M.Robinson said at August 1, 2005 8:08 AM:

There is the diffence between surviving and having quality of life. I never assumed the NHS to be perfect but it provides care irrespective of social and economic class.

['US hospitals are required to treat anyone brought to an emergency ward'.....]

Does this entitle them treatment for say a major operation, that the individual may require without having any insurance.
You seem to assume that all drug companies are based in the US, I am sure quite a few of them are also based in Europe.
I believe it is essential that companies recoupe their investment and make a decent profit on their products , but some drug companies are commiting daylight robbery.

Randall Parker said at August 1, 2005 8:30 AM:

M. Robinson,

You miss the point on the NHS versus the US: The US medical system produces better outcomes on average. The US system even produces better outcomes for the lower classes. Look, there's a huge research literature comparing health care systems. Your system sucks. It might be more equal. But bottom line is that it fails to save as large a fraction of sick people as our system.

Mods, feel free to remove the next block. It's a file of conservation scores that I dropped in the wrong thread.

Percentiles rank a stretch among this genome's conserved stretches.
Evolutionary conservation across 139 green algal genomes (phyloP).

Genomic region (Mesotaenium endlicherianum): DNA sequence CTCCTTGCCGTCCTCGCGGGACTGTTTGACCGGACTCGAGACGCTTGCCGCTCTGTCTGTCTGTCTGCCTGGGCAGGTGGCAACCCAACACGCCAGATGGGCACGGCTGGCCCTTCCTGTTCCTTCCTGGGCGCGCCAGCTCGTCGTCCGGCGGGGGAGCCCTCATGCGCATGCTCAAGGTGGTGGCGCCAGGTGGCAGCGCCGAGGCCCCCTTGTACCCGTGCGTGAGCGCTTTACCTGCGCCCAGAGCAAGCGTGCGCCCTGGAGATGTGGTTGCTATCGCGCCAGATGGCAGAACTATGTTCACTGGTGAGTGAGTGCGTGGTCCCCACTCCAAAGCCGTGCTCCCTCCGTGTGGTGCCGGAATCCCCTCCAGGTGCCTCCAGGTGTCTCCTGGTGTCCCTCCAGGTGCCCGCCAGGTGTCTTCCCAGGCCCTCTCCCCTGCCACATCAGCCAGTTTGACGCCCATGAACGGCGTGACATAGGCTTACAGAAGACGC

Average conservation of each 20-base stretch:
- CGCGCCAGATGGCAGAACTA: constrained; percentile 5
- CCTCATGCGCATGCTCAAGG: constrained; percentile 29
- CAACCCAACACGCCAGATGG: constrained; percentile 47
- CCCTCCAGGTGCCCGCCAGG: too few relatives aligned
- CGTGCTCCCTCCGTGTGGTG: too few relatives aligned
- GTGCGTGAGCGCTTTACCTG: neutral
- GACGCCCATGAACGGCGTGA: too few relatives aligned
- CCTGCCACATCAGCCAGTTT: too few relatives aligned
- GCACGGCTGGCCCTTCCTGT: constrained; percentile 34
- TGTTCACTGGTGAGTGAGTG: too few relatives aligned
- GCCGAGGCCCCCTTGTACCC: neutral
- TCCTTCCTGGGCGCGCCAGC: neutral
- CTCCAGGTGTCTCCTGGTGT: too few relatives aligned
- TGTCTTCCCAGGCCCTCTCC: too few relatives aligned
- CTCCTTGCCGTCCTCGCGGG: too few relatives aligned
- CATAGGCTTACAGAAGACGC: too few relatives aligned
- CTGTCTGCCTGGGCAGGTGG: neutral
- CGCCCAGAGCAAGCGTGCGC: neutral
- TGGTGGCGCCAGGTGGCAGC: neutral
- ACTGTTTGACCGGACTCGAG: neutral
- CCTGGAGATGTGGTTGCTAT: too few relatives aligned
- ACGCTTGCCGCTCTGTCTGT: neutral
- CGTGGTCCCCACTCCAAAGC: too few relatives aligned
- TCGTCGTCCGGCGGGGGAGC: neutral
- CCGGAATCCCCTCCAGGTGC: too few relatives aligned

But you have been brainwashed into believing your system is morally superior. Amazing. How can it produce worse average outcomes and do so with the power of state coercion and be morally superior?

You keep telling me things I assume that I do not believe. All drug companies are based in the US? Where'd I suggest that?